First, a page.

House Speaker Responds to Nick’s Law Letter

Failing To Provide New Hope

April 28, 2008

By Rep. Jason Murphey

One of the most heartbreaking votes took place last week as the House rejected an important reform that had already received approval of the Senate. The proposal, named the “New Hope Scholarship Program,” would have provided tax incentives to those willing to donate to a scholarship fund so students who were trapped in failing inner city schools in Oklahoma City and Tulsa could attend private schools.

The Senate author of this bill, Senator James Williamson, described it as “a two-for-one deal. Two dollars of education for low-income students for every one dollar of effect on the sate budget.”

As I have mentioned in my previous updates, as a member of the Human Services Committee, I see firsthand that there are now 19,000 children in state custody. As a member of the Corrections Committee, I know that Oklahoma prisons are filled to capacity. There are no easy solutions to these problems because the massive cost falls upon the taxpayers; but these challenges, if left unchecked, will eventually be too large for the government to handle and will continue to usurp more and more of your taxpayer dollars. Read more…

Expanding the Scope of Term Limits

April 22, 2008

By Rep. Jason Murphey

A key figure in the ongoing federal trial for former State Senator Gene Stipe pled guilty this week to crimes related to the abuse of your taxpayer dollars. Because of the ongoing criminal case, past abuses of Oklahoma’s old guard politicians are becoming less and less of a secret.

I believe one of the key reasons for the exposure of these past abuses has been the dramatic shift in power in Oklahoma politics brought on by term limits. Those of us who are fighting to put an end to the abuses of the past face an increased likelihood of success, due in part to the fact that there are many new elected officials who have taken office in the past few years. Many of these individuals have not been corrupted by the political process. Unlike some of their predecessors, they are not career politicians. Oklahoma’s term limit law allows all representatives and senators to serve only twelve years in the Legislature. After that, they are under a lifetime ban from holding office in the Legislature again. I believe this new generation of representatives and senators is fulfilling one of the important visions of our nation’s founding fathers – the vision in which an average citizen dedicates a few years of his or her life to representing the people as a citizen-statesman. At the end of the term of office, the legislator returns to the normal world to live under the very laws he or she helped to create. This helps to ensure that legislators will be more representative of the people instead of becoming a class of the political elite.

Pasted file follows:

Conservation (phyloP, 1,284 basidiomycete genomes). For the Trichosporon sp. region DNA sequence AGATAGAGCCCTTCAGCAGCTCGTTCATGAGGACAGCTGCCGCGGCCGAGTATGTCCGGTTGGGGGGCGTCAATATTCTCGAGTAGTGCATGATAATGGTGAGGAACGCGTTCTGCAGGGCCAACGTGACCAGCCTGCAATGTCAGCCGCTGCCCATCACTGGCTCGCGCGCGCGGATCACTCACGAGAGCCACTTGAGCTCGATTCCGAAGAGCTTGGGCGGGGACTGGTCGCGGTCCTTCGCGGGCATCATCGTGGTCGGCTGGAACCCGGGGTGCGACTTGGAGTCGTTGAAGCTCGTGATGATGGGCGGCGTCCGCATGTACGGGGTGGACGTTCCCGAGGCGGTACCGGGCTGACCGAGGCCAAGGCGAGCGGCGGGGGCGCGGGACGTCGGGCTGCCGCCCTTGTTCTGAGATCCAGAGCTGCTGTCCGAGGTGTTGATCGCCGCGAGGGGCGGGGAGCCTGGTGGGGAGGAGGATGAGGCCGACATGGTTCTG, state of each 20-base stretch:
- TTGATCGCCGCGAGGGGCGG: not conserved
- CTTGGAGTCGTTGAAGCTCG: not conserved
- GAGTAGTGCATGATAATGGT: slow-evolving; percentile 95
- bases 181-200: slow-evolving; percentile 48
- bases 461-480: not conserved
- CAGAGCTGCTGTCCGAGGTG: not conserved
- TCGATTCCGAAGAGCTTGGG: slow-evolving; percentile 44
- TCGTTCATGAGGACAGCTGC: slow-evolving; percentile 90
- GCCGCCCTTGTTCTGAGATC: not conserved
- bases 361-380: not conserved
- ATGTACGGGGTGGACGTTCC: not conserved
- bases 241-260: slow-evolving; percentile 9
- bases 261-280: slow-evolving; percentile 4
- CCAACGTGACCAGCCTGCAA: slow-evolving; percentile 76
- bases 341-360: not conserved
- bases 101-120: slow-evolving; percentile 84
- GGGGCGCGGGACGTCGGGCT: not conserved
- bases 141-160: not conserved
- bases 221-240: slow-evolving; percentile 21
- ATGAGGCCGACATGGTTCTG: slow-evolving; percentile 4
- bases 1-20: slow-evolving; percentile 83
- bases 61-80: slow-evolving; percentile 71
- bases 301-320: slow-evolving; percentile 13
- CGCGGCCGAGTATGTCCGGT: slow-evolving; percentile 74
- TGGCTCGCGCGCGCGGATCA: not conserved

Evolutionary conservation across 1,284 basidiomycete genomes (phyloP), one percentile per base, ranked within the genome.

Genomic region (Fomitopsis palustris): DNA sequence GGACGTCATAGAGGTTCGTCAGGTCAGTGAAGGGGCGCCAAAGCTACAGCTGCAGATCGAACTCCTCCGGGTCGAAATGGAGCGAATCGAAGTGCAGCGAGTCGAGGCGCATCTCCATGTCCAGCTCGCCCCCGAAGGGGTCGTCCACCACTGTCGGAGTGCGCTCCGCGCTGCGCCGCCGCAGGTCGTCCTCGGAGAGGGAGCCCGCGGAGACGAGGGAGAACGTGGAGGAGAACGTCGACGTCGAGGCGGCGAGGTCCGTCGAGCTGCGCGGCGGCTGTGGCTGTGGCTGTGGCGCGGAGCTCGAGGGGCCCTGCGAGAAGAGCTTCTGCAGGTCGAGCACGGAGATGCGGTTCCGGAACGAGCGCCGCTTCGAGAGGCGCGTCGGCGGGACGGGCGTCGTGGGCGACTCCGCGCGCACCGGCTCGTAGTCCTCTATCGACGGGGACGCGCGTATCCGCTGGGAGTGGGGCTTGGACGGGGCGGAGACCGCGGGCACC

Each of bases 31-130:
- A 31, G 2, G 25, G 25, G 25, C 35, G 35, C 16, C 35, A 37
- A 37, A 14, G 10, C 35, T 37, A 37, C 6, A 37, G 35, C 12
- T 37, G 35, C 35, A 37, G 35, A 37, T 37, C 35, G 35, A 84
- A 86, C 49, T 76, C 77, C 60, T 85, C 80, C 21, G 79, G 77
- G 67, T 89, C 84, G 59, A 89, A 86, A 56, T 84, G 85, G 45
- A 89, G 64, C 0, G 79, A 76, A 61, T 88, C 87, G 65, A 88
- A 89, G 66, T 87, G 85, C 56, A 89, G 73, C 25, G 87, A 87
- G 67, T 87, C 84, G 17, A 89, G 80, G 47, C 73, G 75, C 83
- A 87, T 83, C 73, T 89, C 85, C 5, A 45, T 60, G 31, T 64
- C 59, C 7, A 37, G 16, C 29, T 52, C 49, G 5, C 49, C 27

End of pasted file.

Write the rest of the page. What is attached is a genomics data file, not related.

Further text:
As a result of the term limits law, the Legislature is very different from just a few years ago. Gone are many of the old guard power bosses who tightly maintained the status quo. These politicians could have stayed in office almost indefinitely and they held powerful committee chairmanships where they would bottle up reform-minded legislation. They have been replaced by a group of energetic professionals, many of whom wish to enact pro-growth policies (i.e. cutting taxes) to change Oklahoma for the better. And, should some succumb to the temptation to become part of the status quo, they will inevitably be replaced because of term limits. Read more…

The Nobler Mission

March 26, 2008

By Senator Jay Paul Gumm, D-Durant

Hello again, everybody! The word “bipartisan” often is tossed around in politics to suggest if something has bipartisan support, then it is a good thing.

That is not necessarily the case. A perfect example of a bill with bipartisan support that I believe is bad policy was one relating to education that passed the Senate and was sent to the House of Representatives a couple of weeks ago.

The argument used by supporters of this voucher scheme is that these public schools are so irreparably broken that we have to provide an escape route for a lucky few. For us, however, to abandon the rest of the kids in such a school is social Darwinism at its most perverse. Only the strong – or lucky – will survive under this scheme.

This is the easy answer; this bill encourages the “cherry picking” of a few kids, lifting them out of a poor school, and leaving behind hundreds of others. The harder mission – and the far nobler one – is to improve the school for every kid. It is not beyond our ability to do so; it just will be more difficult.

Nevertheless, the mission of public education is a difficult one. Unlike private schools, public schools have a responsibility to educate every child. Every Oklahoman – even those families who put their children in private schools or philanthropists who give to a voucher scheme like this one – benefits because we offer a free public education to every child. Read more…

Dorman Sponsors "Reintegration Facility" Legislation for Ex Prisoners

March 12, 2008

By Rep. Joe Dorman

I want to start the column this week by thanking Pastor Leon Shade and the congregation at First Baptist Church in Apache. I was invited to speak to the church on Sunday about prison ministry work and the problems we are facing with the corrections system here in Oklahoma. We have some great volunteers here in Oklahoma, such as Billie Ruth McDonald from Lawton who spend time inside the prison walls ministering to the inmates to help them find faith.

I’m carrying legislation (HCR 1008) to create a task force to look at establishing a “reintegration facility” here in Oklahoma. This would turn an existing facility into a place where inmates would go one year from release to learn how to survive outside the walls by taking life skills classes. This will cut down on recidivism and save money down the road by teaching them how to live a normal existence and not return to a life of crime.

This is a heavily debated issue where some people say we are being “soft on crime” by trying to prepare these convicts to learn how to live outside prison again and others saying that religious groups should not be involved in prison ministry work due to the separation of church and state. Both these arguments are silly in my opinion. Read more…